Minimal Wardrobe: Inspiration and Reality

After finally putting my ideal minimal wardrobe together, I was curious to find out how it aligned with my actual wardrobe.

casual

The first obvious difference is size. While I wanted my ideal minimal wardrobe to be realistic and allow me to create enough outfits for a regular 5-day work week, my actual work wardrobe is not as small as the inspiration. I mean, I do have more than two pairs of trousers!

However, I have been impressed to see how many outfits a well thought small wardrobe can create. Being able to visualize this has made me more willing to downsize even further.

Outerwear, for instance, is an area I’m now thinking about reducing. Even though the last time I bought a coat was three years ago, these items tend to last longer and so, at the moment, only one coat could do with replacing. I haven’t figured it out entirely yet but I’m thinking of consolidating this section into a couple of items.

When it comes to colour, I have found that there were a couple of differences. First, my actual wardrobe has one additional main colour (green, mostly military green but also emerald), and one more accent colour (red).

Colour Palette

Other than that, my real wardrobe is quite similar to my ideal minimal wardrobe. In fact, I find that the inspiration board is not complete without some green and some red. In terms of ideals, reality beats inspiration in this case.

One thing I’ve noticed though is that my wardrobe used to have no black at all. Instead, brown was the additional main colour. I have slowly replaced brown with black in the last year but wasn’t even aware this was happening until now!

Ahh, the little things that remind me that being mindful is a work in progress…

Finally, style and silhouette in my real wardrobe are pretty similar to the inspiration. Which makes sense as I wanted my ideal minimal wardrobe to capture my style preferences and favourite outfits.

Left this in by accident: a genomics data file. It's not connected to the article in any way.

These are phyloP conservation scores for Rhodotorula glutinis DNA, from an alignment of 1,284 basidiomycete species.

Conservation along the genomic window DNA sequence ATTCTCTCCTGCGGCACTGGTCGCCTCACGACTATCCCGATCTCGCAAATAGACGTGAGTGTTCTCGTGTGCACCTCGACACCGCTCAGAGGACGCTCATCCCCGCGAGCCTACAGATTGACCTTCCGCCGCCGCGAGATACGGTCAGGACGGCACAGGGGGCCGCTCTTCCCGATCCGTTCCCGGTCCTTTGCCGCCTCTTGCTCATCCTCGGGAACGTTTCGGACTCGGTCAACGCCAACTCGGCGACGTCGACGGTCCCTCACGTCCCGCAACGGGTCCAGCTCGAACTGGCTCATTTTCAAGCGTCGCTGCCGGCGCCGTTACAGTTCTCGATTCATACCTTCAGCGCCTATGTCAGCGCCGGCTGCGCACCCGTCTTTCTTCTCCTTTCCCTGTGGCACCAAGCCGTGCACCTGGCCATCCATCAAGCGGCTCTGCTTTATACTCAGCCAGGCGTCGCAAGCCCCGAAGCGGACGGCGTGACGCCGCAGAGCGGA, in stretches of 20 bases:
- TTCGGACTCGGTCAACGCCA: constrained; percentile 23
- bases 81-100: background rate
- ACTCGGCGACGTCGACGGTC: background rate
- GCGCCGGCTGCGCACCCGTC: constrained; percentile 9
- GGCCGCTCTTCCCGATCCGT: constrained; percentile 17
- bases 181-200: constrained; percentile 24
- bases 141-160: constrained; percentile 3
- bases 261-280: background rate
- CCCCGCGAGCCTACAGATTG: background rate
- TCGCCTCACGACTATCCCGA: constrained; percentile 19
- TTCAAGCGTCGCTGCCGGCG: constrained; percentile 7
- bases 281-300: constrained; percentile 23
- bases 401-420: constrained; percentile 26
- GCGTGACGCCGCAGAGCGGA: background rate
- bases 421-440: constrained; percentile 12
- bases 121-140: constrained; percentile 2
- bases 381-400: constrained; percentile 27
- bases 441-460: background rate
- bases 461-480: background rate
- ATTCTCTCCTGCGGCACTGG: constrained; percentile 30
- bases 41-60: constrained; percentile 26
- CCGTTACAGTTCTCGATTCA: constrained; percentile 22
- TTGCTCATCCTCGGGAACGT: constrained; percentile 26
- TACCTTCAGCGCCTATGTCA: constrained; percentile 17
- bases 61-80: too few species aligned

work wardrobe


In the whole, it isn’t strange that my ideal minimal wardrobe is not that different from reality – after all, the inspiration board is not just an ideal but also a reflection of what I am already happy with.

The best thing about doing this exercise

To consider my wardrobe in a slow-paced, holistic manner. I had never before put time aside to think thoroughly about aspects such as colour, the concept of an uniform, and how these things can work together to create more mindful – functional – minimal wardrobe. Maybe not minimal in size, but definitely less full of items that I never wear.

Added benefit

Seeing my clothing preferences as a whole and creating some pretty cool visual tools that I can use to guide future choices. I no longer have to mentally match a potential blouse with all my trousers to try to imagine if it works with what I have – I can simply refer to my colour palette and pick a colour from there.


Up Next

A side effect of this exercise has been to press pause on everything – from buying to getting rid of things. I next want to tell you about my thoughts on culling and how my year of minimal shopping is going so far.


Have you ever thought of your wardrobe as a whole or did you too find that task a bit overwhelming?And if you ever edited your wardrobe, what kind of tools did you use to guide that process? 


 Previously on this…

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A Minimal Wardrobe

inspiration colour palette

A Minimal Wardrobe 101


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